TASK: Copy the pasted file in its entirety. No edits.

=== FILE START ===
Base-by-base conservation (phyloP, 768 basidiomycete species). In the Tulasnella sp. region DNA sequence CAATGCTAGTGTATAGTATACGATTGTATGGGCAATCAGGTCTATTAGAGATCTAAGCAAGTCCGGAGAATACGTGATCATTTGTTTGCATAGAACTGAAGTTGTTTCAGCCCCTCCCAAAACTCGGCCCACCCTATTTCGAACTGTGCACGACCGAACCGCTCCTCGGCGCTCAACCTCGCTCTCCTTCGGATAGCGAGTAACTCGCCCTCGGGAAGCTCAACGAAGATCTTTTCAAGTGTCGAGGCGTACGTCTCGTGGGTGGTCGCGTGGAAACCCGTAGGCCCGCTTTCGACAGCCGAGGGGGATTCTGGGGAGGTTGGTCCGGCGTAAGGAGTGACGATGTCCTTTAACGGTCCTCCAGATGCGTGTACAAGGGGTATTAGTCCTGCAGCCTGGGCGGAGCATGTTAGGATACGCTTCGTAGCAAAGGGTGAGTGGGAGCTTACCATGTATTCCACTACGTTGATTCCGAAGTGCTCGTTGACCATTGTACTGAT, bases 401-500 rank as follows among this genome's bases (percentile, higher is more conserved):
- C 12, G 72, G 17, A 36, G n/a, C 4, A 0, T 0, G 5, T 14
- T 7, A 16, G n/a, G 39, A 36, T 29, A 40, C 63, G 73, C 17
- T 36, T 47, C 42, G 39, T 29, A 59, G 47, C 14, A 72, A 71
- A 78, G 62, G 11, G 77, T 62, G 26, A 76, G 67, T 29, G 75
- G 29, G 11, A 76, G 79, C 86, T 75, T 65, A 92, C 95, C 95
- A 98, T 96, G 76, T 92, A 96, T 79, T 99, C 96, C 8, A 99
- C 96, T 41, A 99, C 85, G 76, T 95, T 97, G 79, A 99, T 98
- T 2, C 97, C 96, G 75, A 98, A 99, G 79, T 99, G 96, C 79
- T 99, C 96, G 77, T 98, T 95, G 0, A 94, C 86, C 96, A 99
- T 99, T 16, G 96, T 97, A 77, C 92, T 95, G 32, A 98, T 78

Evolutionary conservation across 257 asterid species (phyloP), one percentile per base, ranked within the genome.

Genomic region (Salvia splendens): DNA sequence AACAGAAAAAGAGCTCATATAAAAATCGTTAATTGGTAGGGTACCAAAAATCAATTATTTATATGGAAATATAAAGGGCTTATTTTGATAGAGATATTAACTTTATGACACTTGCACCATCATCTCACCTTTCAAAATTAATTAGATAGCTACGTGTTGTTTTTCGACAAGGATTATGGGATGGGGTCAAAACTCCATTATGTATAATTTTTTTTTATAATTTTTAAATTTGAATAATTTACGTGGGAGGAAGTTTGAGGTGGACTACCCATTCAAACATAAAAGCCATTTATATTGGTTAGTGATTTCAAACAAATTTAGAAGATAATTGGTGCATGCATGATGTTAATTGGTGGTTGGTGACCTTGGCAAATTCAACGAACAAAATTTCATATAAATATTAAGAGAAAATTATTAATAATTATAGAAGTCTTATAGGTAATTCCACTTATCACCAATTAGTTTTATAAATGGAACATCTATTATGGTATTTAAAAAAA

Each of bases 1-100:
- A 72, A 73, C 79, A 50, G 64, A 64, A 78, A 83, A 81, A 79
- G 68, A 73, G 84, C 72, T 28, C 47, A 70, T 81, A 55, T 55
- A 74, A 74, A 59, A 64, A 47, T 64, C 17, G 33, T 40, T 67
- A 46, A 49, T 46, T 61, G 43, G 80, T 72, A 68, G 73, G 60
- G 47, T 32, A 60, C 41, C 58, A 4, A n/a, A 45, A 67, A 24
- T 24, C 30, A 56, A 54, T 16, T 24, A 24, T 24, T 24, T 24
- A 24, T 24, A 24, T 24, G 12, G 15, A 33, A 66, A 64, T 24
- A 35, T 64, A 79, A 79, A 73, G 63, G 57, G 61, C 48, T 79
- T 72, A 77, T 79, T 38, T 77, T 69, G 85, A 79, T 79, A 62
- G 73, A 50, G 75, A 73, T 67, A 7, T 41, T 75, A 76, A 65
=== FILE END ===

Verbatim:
Base-by-base conservation (phyloP, 768 basidiomycete species). In the Tulasnella sp. region DNA sequence CAATGCTAGTGTATAGTATACGATTGTATGGGCAATCAGGTCTATTAGAGATCTAAGCAAGTCCGGAGAATACGTGATCATTTGTTTGCATAGAACTGAAGTTGTTTCAGCCCCTCCCAAAACTCGGCCCACCCTATTTCGAACTGTGCACGACCGAACCGCTCCTCGGCGCTCAACCTCGCTCTCCTTCGGATAGCGAGTAACTCGCCCTCGGGAAGCTCAACGAAGATCTTTTCAAGTGTCGAGGCGTACGTCTCGTGGGTGGTCGCGTGGAAACCCGTAGGCCCGCTTTCGACAGCCGAGGGGGATTCTGGGGAGGTTGGTCCGGCGTAAGGAGTGACGATGTCCTTTAACGGTCCTCCAGATGCGTGTACAAGGGGTATTAGTCCTGCAGCCTGGGCGGAGCATGTTAGGATACGCTTCGTAGCAAAGGGTGAGTGGGAGCTTACCATGTATTCCACTACGTTGATTCCGAAGTGCTCGTTGACCATTGTACTGAT, bases 401-500 rank as follows among this genome's bases (percentile, higher is more conserved):
- C 12, G 72, G 17, A 36, G n/a, C 4, A 0, T 0, G 5, T 14
- T 7, A 16, G n/a, G 39, A 36, T 29, A 40, C 63, G 73, C 17
- T 36, T 47, C 42, G 39, T 29, A 59, G 47, C 14, A 72, A 71
- A 78, G 62, G 11, G 77, T 62, G 26, A 76, G 67, T 29, G 75
- G 29, G 11, A 76, G 79, C 86, T 75, T 65, A 92, C 95, C 95
- A 98, T 96, G 76, T 92, A 96, T 79, T 99, C 96, C 8, A 99
- C 96, T 41, A 99, C 85, G 76, T 95, T 97, G 79, A 99, T 98
- T 2, C 97, C 96, G 75, A 98, A 99, G 79, T 99, G 96, C 79
- T 99, C 96, G 77, T 98, T 95, G 0, A 94, C 86, C 96, A 99
- T 99, T 16, G 96, T 97, A 77, C 92, T 95, G 32, A 98, T 78

Evolutionary conservation across 257 asterid species (phyloP), one percentile per base, ranked within the genome.

Genomic region (Salvia splendens): DNA sequence AACAGAAAAAGAGCTCATATAAAAATCGTTAATTGGTAGGGTACCAAAAATCAATTATTTATATGGAAATATAAAGGGCTTATTTTGATAGAGATATTAACTTTATGACACTTGCACCATCATCTCACCTTTCAAAATTAATTAGATAGCTACGTGTTGTTTTTCGACAAGGATTATGGGATGGGGTCAAAACTCCATTATGTATAATTTTTTTTTATAATTTTTAAATTTGAATAATTTACGTGGGAGGAAGTTTGAGGTGGACTACCCATTCAAACATAAAAGCCATTTATATTGGTTAGTGATTTCAAACAAATTTAGAAGATAATTGGTGCATGCATGATGTTAATTGGTGGTTGGTGACCTTGGCAAATTCAACGAACAAAATTTCATATAAATATTAAGAGAAAATTATTAATAATTATAGAAGTCTTATAGGTAATTCCACTTATCACCAATTAGTTTTATAAATGGAACATCTATTATGGTATTTAAAAAAA

Each of bases 1-100:
- A 72, A 73, C 79, A 50, G 64, A 64, A 78, A 83, A 81, A 79
- G 68, A 73, G 84, C 72, T 28, C 47, A 70, T 81, A 55, T 55
- A 74, A 74, A 59, A 64, A 47, T 64, C 17, G 33, T 40, T 67
- A 46, A 49, T 46, T 61, G 43, G 80, T 72, A 68, G 73, G 60
- G 47, T 32, A 60, C 41, C 58, A 4, A n/a, A 45, A 67, A 24
- T 24, C 30, A 56, A 54, T 16, T 24, A 24, T 24, T 24, T 24
- A 24, T 24, A 24, T 24, G 12, G 15, A 33, A 66, A 64, T 24
- A 35, T 64, A 79, A 79, A 73, G 63, G 57, G 61, C 48, T 79
- T 72, A 77, T 79, T 38, T 77, T 69, G 85, A 79, T 79, A 62
- G 73, A 50, G 75, A 73, T 67, A 7, T 41, T 75, A 76, A 65